NASA’s James Hansen has few peers when it comes to the title of leading climatologist-turned-policy-wonk, but Mike Hulme of the University of East Anglia (yes, that university) is giving him a run for his money. Hulme’s latest entry is a cautionary tale involving the challenges involved in geoengineering.
In Yale e360, Hulme argues that the technical obstacles to making the Earth’s climate do what we want aside, the politics of trying to change the radiative heat balance of the atmosphere are problematic in the extreme.
Who, he asks,
is entitled to initiate the large-scale deployment of a climate intervention technology — and under what circumstances?
Just as Hansen did in his book Storms of My Grandchildren, Hulme indulges in a little science fiction to illustrate what might lie ahead if we start injecting sulphate aerosols in the air in hopes of reflecting more of the sun’s rays before they reach the surface:
It is January 2028 and the United Kingdom — one of the permanent members of the UN Security Council — puts forward a formal resolution to start the systematic injection of sulfate aerosols into the stratosphere. The UK’s argument is that with Arctic sea ice extent the previous summer having shrunk to just 25 percent of its late-20th century value, with monitors in Canadian permafrost identifying increased rates of methane release, and with the explosion at a nuclear reactor in China two years earlier leading to a moratorium on all new nuclear power plant construction, such direct climate remediation measures are called for.
The Intergovernmental Panel on Climate Change (IPCC) provides a report for the Security Council on the regional climatic risks of such intervention. Based on the best Earth system models, the IPCC offers probabilistic predictions of the 10-year mean changes in regional rainfall around the world that would result from sustained aerosol injection.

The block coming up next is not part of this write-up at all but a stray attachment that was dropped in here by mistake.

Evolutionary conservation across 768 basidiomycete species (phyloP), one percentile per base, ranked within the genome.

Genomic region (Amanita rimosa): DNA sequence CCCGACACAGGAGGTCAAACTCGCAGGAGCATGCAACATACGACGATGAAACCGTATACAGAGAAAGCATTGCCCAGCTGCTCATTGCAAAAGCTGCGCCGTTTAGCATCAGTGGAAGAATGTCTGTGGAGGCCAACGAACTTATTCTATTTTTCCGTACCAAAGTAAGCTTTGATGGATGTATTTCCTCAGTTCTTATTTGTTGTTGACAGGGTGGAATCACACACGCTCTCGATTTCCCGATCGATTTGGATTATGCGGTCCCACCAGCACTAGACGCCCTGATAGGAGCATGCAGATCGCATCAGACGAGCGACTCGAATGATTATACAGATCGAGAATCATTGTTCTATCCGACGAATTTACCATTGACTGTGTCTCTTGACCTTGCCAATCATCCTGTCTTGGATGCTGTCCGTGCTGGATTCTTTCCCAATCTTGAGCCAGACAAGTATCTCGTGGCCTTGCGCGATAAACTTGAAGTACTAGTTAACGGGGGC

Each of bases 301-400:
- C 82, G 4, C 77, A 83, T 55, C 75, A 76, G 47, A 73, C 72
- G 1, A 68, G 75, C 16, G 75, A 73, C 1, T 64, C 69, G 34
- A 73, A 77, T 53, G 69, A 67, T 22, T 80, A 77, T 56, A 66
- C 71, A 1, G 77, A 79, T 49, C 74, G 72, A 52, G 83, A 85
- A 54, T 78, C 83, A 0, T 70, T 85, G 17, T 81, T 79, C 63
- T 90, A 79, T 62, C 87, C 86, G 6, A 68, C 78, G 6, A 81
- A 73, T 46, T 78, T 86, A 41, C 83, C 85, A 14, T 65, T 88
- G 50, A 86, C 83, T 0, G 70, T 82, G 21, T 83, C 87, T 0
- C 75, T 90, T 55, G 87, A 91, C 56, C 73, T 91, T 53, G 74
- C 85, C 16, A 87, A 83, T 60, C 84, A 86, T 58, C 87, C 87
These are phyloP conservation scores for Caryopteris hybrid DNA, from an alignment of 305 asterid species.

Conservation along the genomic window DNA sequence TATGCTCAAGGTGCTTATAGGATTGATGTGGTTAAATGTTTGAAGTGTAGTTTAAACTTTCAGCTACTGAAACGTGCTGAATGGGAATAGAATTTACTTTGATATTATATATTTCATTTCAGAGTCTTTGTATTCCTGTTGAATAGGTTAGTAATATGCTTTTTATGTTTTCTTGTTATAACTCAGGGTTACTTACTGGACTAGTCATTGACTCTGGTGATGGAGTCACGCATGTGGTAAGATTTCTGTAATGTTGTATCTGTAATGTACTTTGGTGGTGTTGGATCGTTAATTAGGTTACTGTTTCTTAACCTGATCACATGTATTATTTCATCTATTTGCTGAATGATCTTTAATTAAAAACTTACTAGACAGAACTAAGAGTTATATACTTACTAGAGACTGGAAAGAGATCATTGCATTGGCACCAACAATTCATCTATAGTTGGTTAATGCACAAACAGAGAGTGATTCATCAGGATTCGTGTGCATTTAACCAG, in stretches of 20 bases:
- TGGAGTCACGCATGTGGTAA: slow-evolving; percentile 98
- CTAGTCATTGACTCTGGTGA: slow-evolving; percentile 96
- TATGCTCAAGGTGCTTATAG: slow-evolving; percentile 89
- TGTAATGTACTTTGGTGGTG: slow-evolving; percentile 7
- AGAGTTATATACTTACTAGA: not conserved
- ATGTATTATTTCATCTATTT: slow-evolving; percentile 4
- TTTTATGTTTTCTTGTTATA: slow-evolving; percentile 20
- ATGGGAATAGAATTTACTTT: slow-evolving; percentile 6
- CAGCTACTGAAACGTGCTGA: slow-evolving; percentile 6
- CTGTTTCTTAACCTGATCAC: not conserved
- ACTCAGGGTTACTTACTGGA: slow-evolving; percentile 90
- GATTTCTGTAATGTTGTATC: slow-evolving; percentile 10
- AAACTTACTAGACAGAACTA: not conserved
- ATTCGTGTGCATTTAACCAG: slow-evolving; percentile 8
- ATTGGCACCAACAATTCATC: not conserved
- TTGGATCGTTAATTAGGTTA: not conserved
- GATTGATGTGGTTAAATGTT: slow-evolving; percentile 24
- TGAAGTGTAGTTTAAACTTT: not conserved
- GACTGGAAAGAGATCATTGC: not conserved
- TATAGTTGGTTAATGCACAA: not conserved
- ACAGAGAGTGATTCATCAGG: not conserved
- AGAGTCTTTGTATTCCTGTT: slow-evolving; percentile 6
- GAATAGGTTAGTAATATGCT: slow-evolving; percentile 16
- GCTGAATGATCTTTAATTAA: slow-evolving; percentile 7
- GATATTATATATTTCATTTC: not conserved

Over the following months, protesters attempt to sabotage some of the planes being used to inject aerosols, and direct-action groups affiliated with HOME (Hands Off Mother Earth) send up their own aircraft in symbolic efforts to scrub the aerosols from the stratosphere. After one year the deployment is temporarily halted and climate data are evaluated.
Global temperature has indeed fallen from the previous 10-year mean of 15.23º C (the 1961-1990 average was 14º C) to just 14.57º C, the coolest year on the planet since 2014. But regional climate anomalies have been large and variable. Of most concern was a failure of the Asian monsoon, at the cost of $50 billion to the Indian economy, and the most intense cyclone season in the South China Sea for 20 years.
That’s not the end of the story. (Something about a pair of renegade Canadian billionaires?) It is just the start.
Hulme is not the only one pointing out that crafting an international consensus on geoengineering will probably make the quest for a global climate change treaty look like child’s play. Writing recently in New Scientist, Jim Giles suggests that
… global negotiations could become impossible to manage, and [others] cited UN-led climate talks as an example of how all-inclusive efforts can fail to solve problems requiring decisive action.
One can make a compelling argument that if we fail to reduce fossil-fuel emissions significantly in the next three decades or so, we won’t have a choice but to start tinkering with planetary albedo or finding some way to suck greenhouse gases from the air. But strategies focused on the former will not stop ocean acidification, which would lead to a collapse of the marine food web and massive starvation. The latter would be prohibitively expensive, both in economic and, more importantly, energy costs.
To me, it seems foolish to rely on our technical and diplomatic ingenuity to save civilization from the perils of an overheated planet. Better to keep kicking the can of emissions reductions.